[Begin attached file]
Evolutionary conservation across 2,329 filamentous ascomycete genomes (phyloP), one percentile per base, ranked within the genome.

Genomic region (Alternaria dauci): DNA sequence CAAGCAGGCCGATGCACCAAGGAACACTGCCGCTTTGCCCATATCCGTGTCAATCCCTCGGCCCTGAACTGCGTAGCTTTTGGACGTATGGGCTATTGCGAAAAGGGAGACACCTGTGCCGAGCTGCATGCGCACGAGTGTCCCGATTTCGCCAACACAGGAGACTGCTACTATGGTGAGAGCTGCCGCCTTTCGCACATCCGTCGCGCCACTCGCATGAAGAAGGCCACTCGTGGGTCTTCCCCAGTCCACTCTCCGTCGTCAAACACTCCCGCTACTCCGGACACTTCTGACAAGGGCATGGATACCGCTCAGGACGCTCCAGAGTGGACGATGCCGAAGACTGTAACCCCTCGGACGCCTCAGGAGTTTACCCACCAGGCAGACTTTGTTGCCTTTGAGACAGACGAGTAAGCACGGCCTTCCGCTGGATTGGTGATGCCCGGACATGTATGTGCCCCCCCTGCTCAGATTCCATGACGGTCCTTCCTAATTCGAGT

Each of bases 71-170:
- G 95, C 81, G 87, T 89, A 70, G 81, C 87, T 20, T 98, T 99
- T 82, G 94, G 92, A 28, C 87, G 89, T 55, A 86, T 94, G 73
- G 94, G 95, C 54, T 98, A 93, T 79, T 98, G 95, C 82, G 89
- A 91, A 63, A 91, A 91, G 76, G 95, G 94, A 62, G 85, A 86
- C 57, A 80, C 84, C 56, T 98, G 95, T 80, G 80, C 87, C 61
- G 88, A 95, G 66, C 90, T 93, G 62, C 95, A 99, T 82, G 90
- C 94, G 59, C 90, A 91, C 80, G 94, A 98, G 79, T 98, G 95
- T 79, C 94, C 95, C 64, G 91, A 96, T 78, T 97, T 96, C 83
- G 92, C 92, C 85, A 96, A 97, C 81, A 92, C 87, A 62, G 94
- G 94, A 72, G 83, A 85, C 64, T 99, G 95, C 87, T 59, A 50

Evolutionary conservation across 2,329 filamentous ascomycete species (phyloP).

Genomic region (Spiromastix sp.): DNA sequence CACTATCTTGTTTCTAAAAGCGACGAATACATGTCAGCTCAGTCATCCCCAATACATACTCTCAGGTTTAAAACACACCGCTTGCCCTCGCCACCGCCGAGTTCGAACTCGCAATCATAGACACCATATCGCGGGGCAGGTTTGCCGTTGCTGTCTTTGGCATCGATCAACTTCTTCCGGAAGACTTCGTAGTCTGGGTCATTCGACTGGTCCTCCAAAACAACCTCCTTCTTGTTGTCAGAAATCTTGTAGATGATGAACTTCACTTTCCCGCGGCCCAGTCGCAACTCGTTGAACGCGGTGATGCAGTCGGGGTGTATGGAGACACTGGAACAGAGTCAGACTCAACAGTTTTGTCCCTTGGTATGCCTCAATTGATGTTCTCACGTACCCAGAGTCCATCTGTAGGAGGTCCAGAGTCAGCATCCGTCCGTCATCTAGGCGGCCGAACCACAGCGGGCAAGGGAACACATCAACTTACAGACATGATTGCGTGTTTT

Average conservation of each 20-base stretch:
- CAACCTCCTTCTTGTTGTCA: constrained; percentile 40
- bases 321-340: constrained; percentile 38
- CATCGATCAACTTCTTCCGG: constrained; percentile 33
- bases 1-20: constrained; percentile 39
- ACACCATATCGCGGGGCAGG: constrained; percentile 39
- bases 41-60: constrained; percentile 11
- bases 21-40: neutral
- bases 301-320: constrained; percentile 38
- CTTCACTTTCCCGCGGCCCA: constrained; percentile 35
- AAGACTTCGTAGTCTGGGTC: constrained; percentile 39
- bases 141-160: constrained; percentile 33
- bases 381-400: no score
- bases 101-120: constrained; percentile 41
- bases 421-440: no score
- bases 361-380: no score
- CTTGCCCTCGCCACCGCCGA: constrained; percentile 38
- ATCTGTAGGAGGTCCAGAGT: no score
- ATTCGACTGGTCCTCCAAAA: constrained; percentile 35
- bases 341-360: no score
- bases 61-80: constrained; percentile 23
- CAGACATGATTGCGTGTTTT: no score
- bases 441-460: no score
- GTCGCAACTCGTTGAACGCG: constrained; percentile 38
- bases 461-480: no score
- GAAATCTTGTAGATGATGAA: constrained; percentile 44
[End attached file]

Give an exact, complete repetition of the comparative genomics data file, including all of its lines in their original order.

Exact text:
Evolutionary conservation across 2,329 filamentous ascomycete genomes (phyloP), one percentile per base, ranked within the genome.

Genomic region (Alternaria dauci): DNA sequence CAAGCAGGCCGATGCACCAAGGAACACTGCCGCTTTGCCCATATCCGTGTCAATCCCTCGGCCCTGAACTGCGTAGCTTTTGGACGTATGGGCTATTGCGAAAAGGGAGACACCTGTGCCGAGCTGCATGCGCACGAGTGTCCCGATTTCGCCAACACAGGAGACTGCTACTATGGTGAGAGCTGCCGCCTTTCGCACATCCGTCGCGCCACTCGCATGAAGAAGGCCACTCGTGGGTCTTCCCCAGTCCACTCTCCGTCGTCAAACACTCCCGCTACTCCGGACACTTCTGACAAGGGCATGGATACCGCTCAGGACGCTCCAGAGTGGACGATGCCGAAGACTGTAACCCCTCGGACGCCTCAGGAGTTTACCCACCAGGCAGACTTTGTTGCCTTTGAGACAGACGAGTAAGCACGGCCTTCCGCTGGATTGGTGATGCCCGGACATGTATGTGCCCCCCCTGCTCAGATTCCATGACGGTCCTTCCTAATTCGAGT

Each of bases 71-170:
- G 95, C 81, G 87, T 89, A 70, G 81, C 87, T 20, T 98, T 99
- T 82, G 94, G 92, A 28, C 87, G 89, T 55, A 86, T 94, G 73
- G 94, G 95, C 54, T 98, A 93, T 79, T 98, G 95, C 82, G 89
- A 91, A 63, A 91, A 91, G 76, G 95, G 94, A 62, G 85, A 86
- C 57, A 80, C 84, C 56, T 98, G 95, T 80, G 80, C 87, C 61
- G 88, A 95, G 66, C 90, T 93, G 62, C 95, A 99, T 82, G 90
- C 94, G 59, C 90, A 91, C 80, G 94, A 98, G 79, T 98, G 95
- T 79, C 94, C 95, C 64, G 91, A 96, T 78, T 97, T 96, C 83
- G 92, C 92, C 85, A 96, A 97, C 81, A 92, C 87, A 62, G 94
- G 94, A 72, G 83, A 85, C 64, T 99, G 95, C 87, T 59, A 50

Evolutionary conservation across 2,329 filamentous ascomycete species (phyloP).

Genomic region (Spiromastix sp.): DNA sequence CACTATCTTGTTTCTAAAAGCGACGAATACATGTCAGCTCAGTCATCCCCAATACATACTCTCAGGTTTAAAACACACCGCTTGCCCTCGCCACCGCCGAGTTCGAACTCGCAATCATAGACACCATATCGCGGGGCAGGTTTGCCGTTGCTGTCTTTGGCATCGATCAACTTCTTCCGGAAGACTTCGTAGTCTGGGTCATTCGACTGGTCCTCCAAAACAACCTCCTTCTTGTTGTCAGAAATCTTGTAGATGATGAACTTCACTTTCCCGCGGCCCAGTCGCAACTCGTTGAACGCGGTGATGCAGTCGGGGTGTATGGAGACACTGGAACAGAGTCAGACTCAACAGTTTTGTCCCTTGGTATGCCTCAATTGATGTTCTCACGTACCCAGAGTCCATCTGTAGGAGGTCCAGAGTCAGCATCCGTCCGTCATCTAGGCGGCCGAACCACAGCGGGCAAGGGAACACATCAACTTACAGACATGATTGCGTGTTTT

Average conservation of each 20-base stretch:
- CAACCTCCTTCTTGTTGTCA: constrained; percentile 40
- bases 321-340: constrained; percentile 38
- CATCGATCAACTTCTTCCGG: constrained; percentile 33
- bases 1-20: constrained; percentile 39
- ACACCATATCGCGGGGCAGG: constrained; percentile 39
- bases 41-60: constrained; percentile 11
- bases 21-40: neutral
- bases 301-320: constrained; percentile 38
- CTTCACTTTCCCGCGGCCCA: constrained; percentile 35
- AAGACTTCGTAGTCTGGGTC: constrained; percentile 39
- bases 141-160: constrained; percentile 33
- bases 381-400: no score
- bases 101-120: constrained; percentile 41
- bases 421-440: no score
- bases 361-380: no score
- CTTGCCCTCGCCACCGCCGA: constrained; percentile 38
- ATCTGTAGGAGGTCCAGAGT: no score
- ATTCGACTGGTCCTCCAAAA: constrained; percentile 35
- bases 341-360: no score
- bases 61-80: constrained; percentile 23
- CAGACATGATTGCGTGTTTT: no score
- bases 441-460: no score
- GTCGCAACTCGTTGAACGCG: constrained; percentile 38
- bases 461-480: no score
- GAAATCTTGTAGATGATGAA: constrained; percentile 44